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Small law firm dissolving as 9 attorneys go to Bose McKinney

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Most of the lawyers at a civil litigation firm in Indianapolis are departing for one of the city’s largest law firms at the end of the year, dissolving a firm with a rich history that’s been around in some form since the early 1980s and has included some high-profile attorneys such as Birch and Evan Bayh.

Five partners and four associates from Tabbert Hahn Earnest & Weddle are joining Bose McKinney & Evans at the beginning of the year, both firms confirmed with Indiana Lawyer on Dec 4. Another partner departed earlier that week to create her own family law practice on the north side of Indianapolis, which means only four active members will remain once the move happens Jan. 1.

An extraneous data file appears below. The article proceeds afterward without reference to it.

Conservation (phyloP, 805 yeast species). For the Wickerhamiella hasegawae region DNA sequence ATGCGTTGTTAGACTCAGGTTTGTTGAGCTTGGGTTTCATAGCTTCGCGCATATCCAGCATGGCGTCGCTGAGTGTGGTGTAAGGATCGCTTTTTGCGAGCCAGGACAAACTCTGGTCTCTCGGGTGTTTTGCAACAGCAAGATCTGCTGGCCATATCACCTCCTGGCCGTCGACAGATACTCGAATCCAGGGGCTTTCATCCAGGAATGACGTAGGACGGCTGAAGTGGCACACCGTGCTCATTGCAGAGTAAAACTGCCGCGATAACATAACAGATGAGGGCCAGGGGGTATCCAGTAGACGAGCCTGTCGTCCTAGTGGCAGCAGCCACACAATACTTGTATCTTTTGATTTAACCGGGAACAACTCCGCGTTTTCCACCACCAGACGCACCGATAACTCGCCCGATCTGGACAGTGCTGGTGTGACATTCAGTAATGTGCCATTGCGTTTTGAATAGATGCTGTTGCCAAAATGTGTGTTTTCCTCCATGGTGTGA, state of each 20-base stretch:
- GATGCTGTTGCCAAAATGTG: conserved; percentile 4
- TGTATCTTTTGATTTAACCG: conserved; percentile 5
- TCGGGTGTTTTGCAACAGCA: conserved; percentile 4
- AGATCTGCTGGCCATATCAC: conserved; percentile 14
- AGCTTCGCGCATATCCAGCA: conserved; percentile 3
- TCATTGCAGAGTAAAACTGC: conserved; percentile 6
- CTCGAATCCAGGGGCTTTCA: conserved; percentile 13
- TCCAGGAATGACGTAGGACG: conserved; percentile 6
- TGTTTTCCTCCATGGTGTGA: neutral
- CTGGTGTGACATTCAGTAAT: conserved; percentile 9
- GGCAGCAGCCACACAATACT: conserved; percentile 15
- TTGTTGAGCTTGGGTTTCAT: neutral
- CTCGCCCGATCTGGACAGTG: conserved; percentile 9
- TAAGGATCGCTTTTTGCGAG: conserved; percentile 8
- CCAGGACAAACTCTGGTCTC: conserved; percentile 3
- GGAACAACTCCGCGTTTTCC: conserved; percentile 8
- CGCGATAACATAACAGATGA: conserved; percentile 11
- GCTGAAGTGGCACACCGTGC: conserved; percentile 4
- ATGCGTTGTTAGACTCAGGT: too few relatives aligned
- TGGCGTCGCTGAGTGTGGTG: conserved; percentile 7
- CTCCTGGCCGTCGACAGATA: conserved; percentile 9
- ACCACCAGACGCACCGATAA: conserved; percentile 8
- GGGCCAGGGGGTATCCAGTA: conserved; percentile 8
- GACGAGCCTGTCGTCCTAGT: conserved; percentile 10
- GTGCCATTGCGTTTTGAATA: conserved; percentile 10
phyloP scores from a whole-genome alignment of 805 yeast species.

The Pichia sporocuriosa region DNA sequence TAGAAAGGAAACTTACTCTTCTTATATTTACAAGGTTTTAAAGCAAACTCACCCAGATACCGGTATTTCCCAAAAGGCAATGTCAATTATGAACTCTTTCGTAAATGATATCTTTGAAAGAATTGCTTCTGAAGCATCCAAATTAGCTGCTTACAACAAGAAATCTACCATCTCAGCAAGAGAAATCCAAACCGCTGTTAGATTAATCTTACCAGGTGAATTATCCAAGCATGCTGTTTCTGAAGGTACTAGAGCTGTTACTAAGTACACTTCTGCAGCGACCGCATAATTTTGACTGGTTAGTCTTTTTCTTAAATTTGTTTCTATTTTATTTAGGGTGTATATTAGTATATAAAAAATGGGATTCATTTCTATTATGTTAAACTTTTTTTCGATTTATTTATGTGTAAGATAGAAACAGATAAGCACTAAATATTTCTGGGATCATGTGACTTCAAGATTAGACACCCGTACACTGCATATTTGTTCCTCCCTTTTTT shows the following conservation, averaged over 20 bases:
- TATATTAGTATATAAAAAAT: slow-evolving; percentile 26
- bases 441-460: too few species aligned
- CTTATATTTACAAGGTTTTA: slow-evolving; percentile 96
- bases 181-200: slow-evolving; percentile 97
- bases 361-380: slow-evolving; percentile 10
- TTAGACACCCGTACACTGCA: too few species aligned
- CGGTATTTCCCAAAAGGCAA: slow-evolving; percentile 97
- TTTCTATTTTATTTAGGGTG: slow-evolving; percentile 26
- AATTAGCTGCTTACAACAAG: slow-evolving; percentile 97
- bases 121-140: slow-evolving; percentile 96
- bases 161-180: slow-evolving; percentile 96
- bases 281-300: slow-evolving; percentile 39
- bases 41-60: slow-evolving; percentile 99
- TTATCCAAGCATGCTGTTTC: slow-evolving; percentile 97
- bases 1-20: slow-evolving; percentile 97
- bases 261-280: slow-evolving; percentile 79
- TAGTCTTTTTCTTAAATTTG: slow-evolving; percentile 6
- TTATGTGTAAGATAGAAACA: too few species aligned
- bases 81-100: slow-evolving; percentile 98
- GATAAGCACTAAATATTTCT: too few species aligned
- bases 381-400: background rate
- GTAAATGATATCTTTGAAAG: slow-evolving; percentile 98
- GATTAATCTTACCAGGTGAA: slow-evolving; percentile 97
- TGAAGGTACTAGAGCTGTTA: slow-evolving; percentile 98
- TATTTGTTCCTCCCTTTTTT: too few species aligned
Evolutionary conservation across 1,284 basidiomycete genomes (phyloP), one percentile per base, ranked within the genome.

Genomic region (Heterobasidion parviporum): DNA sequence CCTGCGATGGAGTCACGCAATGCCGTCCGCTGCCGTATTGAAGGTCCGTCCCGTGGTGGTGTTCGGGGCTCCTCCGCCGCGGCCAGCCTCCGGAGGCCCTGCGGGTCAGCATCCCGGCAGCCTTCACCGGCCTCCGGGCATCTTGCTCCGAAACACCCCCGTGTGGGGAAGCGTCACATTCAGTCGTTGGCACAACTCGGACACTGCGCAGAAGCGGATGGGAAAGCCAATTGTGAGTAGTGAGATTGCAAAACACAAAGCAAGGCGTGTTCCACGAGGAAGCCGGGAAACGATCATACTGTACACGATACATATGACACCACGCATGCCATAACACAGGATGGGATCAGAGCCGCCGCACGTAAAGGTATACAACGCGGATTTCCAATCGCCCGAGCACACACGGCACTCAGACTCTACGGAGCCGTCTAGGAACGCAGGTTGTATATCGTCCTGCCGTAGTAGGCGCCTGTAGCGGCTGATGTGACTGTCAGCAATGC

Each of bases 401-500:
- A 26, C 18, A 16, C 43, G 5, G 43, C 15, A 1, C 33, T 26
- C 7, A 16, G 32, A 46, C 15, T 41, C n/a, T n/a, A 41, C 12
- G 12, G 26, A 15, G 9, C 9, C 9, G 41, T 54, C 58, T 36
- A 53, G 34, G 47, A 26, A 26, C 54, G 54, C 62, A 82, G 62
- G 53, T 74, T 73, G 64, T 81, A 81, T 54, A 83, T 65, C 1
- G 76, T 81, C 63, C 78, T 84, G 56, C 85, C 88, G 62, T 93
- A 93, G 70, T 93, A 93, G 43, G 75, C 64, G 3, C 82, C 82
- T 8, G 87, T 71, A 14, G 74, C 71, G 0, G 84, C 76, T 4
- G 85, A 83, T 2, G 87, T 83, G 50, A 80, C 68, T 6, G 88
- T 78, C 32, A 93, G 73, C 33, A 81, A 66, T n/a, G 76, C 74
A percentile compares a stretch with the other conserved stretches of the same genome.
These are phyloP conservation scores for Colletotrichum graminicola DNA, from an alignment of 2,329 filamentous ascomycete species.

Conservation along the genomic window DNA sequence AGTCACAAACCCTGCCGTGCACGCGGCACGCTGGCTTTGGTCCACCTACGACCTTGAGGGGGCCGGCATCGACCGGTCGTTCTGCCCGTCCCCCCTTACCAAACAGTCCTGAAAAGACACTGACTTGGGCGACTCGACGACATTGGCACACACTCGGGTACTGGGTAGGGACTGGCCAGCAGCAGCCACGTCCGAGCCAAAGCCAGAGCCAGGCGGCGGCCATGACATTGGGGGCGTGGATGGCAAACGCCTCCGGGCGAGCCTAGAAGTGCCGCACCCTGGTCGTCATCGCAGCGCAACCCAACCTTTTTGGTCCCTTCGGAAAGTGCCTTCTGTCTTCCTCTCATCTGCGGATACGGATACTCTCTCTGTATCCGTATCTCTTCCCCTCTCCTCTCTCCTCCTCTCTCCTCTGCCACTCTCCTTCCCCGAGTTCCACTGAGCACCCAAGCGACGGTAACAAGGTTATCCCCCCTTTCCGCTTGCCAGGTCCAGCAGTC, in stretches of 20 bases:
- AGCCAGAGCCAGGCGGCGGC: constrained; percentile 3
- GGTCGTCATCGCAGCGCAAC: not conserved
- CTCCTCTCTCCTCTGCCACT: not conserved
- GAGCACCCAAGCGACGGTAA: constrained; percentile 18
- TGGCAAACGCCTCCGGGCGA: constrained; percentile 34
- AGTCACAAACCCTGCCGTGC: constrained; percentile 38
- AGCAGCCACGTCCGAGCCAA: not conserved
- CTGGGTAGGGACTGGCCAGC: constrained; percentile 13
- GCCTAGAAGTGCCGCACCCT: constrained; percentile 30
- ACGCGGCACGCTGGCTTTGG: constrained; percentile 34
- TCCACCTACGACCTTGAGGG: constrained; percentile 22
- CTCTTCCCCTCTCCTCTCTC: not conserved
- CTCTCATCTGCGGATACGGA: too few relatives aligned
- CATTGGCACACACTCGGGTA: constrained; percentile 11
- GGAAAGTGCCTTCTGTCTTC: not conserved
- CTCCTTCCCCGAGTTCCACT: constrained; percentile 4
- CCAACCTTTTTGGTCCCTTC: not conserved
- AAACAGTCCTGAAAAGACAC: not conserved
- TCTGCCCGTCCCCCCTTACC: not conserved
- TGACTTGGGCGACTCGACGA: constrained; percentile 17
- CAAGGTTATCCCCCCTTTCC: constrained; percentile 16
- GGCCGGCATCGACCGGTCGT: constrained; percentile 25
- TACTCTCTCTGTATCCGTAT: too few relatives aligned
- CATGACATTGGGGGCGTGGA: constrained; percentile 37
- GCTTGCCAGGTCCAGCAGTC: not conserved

The lawyers joining Bose are: name partners Gregory Hahn and Robert Weddle, partners Matthew W. Conner, Mary M. Ruth Feldhake, and Chad T. Walker, and the four associates David J. Duncan, Joel T. Nagle, Kevin M. Quinn, and Elizabeth Schuerman.
 

tabbert Law firm Tabbert Hahn Earnest & Weddle in Indianapolis is dissolving at end of 2010 as most of its attorneys depart for other firms. (IL Photo/ Michael Hoskins)

“We don’t even know what to call this at this point, except maybe a business combination,” said Hahn, who’s been a name partner at the firm for a little more than 20 years. “Overall as a law firm, we have a number of national and international clients and this just gives us a bigger platform to represent those interests. I’m very excited about this. They’re great lawyers and have a great reputation, and this combo will help everyone go to a bigger plateau.”

Bose managing partner Jeff Gaither said this symbolized the union of ‘two like-minded teams” sharing a “collaborative creative culture that fosters partnerships” among the respective lawyers for added value to clients.